Black-throated blue warbler
- Length: 4.5 inches
- Small, active, insect-eating bird
- Thin, pointed bill
- Small white patch in wing can be inconspicuous in immatures
- Often found in the understory of forests rather than the canopy
- Black face, throat, and sides
- Remainder of underparts white
- Deep blue crown, nape back and wing coverts
- Immature males similar to adult males but can have a greenish wash
to the upperparts and have a whitish chin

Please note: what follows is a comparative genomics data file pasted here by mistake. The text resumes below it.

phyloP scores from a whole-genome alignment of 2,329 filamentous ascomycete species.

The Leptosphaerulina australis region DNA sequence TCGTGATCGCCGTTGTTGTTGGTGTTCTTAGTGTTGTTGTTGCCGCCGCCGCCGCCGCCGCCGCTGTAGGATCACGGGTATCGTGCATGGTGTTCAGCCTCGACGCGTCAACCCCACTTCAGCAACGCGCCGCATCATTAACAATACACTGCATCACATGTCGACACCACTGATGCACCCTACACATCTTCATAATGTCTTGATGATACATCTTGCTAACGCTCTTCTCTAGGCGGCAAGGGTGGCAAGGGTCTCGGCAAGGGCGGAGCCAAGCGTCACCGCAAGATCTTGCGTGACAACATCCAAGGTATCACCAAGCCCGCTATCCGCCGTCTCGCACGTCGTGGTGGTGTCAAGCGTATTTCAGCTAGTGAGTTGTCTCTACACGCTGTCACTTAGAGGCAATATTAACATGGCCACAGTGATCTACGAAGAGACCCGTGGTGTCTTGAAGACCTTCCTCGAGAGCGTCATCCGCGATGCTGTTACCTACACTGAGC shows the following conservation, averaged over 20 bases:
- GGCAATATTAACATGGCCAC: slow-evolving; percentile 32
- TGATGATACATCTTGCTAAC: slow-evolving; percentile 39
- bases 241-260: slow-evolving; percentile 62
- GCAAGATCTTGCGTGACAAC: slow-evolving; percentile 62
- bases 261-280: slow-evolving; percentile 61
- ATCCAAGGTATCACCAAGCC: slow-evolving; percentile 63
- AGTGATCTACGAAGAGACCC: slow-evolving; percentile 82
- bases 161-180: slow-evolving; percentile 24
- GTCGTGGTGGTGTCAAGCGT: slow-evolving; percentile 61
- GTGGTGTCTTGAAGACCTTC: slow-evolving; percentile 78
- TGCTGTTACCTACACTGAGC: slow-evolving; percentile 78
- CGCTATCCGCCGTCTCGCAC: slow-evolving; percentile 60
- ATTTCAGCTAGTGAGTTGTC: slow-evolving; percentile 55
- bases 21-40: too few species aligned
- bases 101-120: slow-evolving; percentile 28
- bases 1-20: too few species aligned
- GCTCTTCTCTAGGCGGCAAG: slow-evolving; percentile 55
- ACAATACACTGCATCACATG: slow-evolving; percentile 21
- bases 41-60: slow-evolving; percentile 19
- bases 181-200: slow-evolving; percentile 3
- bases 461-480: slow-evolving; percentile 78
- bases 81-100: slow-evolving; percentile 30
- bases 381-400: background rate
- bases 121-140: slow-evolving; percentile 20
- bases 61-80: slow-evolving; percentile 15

- Gray crown and cheek patch
- White supercilium
- Grayish upperparts
- Dark wings and tail
- Yellowish-white underparts
The male Black-throated Blue Warbler is instantly recognizable. Females
are rather nondescript but the small white patch in the wing is diagnostic.
When this patch is absent, look for the dark cheek patch contrasting with
the white supercilium. The unstreaked underparts and lack of wing bars are
also helpful field marks.
Length and wingspan from: Robbins, C.S., Bruun, B., Zim, H.S., (1966). Birds of North America. New York: Western Publishing Company, Inc.